Category Archives: Parks

Later that same day

A view towards Hualalai volcano
A view towards Hualalai volcano, obscured by vog

I took the top photo on my way to work one early morning. It’s a tranquil scene (the reason I go down there) shot from the beach below Pu’ukohala Heiau in Kawaihae. The second photo was shot on my way home in mid-afternoon. It was taken from the same beach in roughly the same place and looking in roughly the same direction.

Astute observers will see past the similarities in the photos and notice something is missing. Hualalai Volcano has disappeared. Now, it’s not unreasonable to think that those puffy white clouds in the second photo have something to do with this, but that’s not really the case. True, they might mask the upper reaches of the volcano, but the whole thing? No, the culprit is the fuzzy band between the clouds and the land – vog!

The latest eruption of Kilauea Volcano, which began on September 29th, is churning out vog, which forms when volcanic gases interact with sunlight, air, moisture, and dust. Two days later, when these photos were taken, it was having a visible effect. I’d noticed the vog drifting up the west side of the island during the morning and by afternoon visibility was greatly reduced. But it’s not just visibility that’s affected. Vog is especially troublesome for people with breathing difficulties, but can also irritate the eyes and skin of just about anyone.

Posted in response to Becky’s October Squares challenge theme of ‘Past Squares – Time.’ See more responses here.

Surfing looks easy

Surfers returning to shore at Pine Trees in Hawaii
Surfers returning to shore at Pine Trees in Hawaii

This week’s Sunday Stills challenge theme is ‘Sports and Hobbies.’ See more responses here.

Hawaii is the home of surfing, a sport that accommodates everyone from the casual weekender to fixtures on the professional circuit. On this day, Pine Trees surf break at Kohanaiki Beach Park was thronged with surfers in the water, but not many catching waves. Those that did tended to be far away from where I was. But I liked watching these two surfers casually glide back to shore on white-topped blue-green water, under a blue sky.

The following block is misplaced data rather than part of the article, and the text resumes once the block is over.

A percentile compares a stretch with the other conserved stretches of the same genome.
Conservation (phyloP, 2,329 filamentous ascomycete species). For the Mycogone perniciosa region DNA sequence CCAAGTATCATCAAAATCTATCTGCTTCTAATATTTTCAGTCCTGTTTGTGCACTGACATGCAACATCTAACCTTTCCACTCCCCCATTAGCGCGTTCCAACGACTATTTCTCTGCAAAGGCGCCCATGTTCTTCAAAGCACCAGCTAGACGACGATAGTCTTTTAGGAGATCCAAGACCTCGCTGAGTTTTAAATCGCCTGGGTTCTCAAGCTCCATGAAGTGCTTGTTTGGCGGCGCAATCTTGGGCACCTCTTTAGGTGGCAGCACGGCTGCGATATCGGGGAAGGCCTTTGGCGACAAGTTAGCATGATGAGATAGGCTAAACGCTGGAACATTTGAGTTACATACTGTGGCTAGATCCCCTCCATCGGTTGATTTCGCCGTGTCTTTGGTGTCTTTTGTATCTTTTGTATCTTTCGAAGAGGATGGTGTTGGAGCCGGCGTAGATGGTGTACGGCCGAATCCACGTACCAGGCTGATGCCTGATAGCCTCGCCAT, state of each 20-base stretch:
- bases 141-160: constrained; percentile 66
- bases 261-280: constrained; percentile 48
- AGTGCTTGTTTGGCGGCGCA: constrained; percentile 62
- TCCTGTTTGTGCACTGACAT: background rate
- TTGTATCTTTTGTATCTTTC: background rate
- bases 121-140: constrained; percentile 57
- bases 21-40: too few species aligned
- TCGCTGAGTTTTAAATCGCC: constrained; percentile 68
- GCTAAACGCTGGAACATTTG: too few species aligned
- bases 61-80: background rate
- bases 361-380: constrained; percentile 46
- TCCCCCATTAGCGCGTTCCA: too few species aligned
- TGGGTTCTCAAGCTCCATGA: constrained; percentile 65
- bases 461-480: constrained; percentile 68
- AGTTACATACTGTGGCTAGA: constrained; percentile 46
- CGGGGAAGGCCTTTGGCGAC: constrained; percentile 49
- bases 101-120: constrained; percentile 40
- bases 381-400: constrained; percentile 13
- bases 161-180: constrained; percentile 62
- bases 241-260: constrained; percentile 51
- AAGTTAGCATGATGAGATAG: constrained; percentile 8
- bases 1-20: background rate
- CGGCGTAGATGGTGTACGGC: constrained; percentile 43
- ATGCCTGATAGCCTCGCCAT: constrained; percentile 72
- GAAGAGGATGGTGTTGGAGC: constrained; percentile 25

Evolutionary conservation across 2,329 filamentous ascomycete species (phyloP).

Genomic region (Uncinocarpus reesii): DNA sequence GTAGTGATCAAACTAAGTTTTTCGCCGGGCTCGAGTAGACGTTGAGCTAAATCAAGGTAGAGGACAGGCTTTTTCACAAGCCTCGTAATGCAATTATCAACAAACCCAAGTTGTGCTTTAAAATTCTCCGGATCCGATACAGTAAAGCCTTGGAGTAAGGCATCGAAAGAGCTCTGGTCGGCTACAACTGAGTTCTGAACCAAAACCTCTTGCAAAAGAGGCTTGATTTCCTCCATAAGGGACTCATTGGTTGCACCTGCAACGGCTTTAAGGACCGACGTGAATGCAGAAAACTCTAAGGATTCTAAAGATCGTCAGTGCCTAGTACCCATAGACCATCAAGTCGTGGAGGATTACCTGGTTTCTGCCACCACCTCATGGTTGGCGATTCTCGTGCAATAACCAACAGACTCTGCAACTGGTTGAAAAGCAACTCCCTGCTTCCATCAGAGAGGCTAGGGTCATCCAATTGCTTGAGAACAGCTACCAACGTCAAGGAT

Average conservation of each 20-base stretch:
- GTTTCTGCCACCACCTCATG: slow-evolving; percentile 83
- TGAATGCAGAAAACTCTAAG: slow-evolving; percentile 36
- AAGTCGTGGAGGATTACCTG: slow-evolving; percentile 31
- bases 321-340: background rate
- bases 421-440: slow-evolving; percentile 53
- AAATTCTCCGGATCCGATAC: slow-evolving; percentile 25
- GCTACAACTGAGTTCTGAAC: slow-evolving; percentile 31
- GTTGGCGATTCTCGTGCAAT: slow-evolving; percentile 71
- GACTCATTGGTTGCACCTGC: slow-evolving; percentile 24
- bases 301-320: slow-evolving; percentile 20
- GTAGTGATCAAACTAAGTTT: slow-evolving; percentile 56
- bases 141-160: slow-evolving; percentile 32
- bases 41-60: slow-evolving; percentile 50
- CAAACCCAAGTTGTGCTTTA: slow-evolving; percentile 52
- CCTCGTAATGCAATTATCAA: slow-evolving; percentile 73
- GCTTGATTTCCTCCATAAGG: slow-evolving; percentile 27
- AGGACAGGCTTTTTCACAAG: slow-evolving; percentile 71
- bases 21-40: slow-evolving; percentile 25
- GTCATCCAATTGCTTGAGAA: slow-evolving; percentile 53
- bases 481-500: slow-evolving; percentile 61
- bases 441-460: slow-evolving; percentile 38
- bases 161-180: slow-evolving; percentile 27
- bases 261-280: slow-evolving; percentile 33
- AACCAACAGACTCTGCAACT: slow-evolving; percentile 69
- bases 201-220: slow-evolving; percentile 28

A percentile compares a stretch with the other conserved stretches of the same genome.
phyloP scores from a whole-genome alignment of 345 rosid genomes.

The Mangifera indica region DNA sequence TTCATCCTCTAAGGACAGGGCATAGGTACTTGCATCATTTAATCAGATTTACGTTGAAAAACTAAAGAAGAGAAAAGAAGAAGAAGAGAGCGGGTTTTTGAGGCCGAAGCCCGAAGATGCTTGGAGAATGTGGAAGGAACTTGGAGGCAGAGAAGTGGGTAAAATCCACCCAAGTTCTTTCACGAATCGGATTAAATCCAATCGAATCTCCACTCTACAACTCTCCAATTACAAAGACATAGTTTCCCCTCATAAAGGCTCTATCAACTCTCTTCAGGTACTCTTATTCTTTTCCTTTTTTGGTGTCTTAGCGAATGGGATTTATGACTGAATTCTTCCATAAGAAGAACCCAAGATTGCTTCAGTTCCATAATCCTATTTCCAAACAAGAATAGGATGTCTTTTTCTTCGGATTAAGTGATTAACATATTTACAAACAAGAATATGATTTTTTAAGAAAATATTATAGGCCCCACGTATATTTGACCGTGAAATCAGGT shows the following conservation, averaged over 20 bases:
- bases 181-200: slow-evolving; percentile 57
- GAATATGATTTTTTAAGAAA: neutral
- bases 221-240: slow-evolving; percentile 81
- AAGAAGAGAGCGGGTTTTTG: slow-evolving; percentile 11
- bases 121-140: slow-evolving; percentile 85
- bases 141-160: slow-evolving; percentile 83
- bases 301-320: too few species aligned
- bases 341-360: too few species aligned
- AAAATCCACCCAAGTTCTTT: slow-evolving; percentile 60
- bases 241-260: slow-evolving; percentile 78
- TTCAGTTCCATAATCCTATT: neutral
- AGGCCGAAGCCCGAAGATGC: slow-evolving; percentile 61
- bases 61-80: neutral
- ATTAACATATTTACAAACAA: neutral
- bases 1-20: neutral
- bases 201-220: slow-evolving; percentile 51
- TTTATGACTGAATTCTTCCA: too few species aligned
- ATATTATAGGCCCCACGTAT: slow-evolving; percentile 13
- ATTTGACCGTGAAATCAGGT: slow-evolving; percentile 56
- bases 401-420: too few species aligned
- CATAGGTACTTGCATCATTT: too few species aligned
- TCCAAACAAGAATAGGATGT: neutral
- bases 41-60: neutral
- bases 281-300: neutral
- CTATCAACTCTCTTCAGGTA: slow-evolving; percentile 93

Also posted in response to Becky’s October Squares challenge theme of ‘Past Squares – Blue.’ See more responses here.

Kilauea erupts again

Activity at Kilauea in April 2018

Yesterday afternoon, around 3:20 p.m., Kilauea Volcano began a new eruption. Like the previous one, from December 2020 to May 2021, the eruption is in Halemaʻumaʻu crater, at the summit of the volcano. That eruption created a lava lake in an area that collapsed in 2018 when the main activity moved down the east rift zone to the Leilani Estates Subdivision. This new eruption has reactivated the lake in the crater.

These photos are from the 2018 activity in Halemaʻumaʻu crater shortly before the level of the lava lake dropped and the crater floor collapsed.

Activity at Kilauea in April 2018

Red-masked parakeets

Red-masked parakeets at Kohanaiki Beach Park.
A Red-masked parakeet at Kohanaiki Beach Park.

I’ve lived in Hawaii for more than nine years now and had previously never seen any of those most tropical of birds, the parrots. One reason for this is that parrots aren’t native to Hawaii, but a variety of different parrots have become established here.

Red-masked parakeets were first seen here in 1988 and are probably the most common parrot on the Big Island. They’re natives of Ecuador and Peru, but are now fairly well established on the Kona coast, which is where I saw this a pair, in Kohanaiki Beach Park. While they forage along the coast here, they roost high up on the slopes of Hualalai Volcano.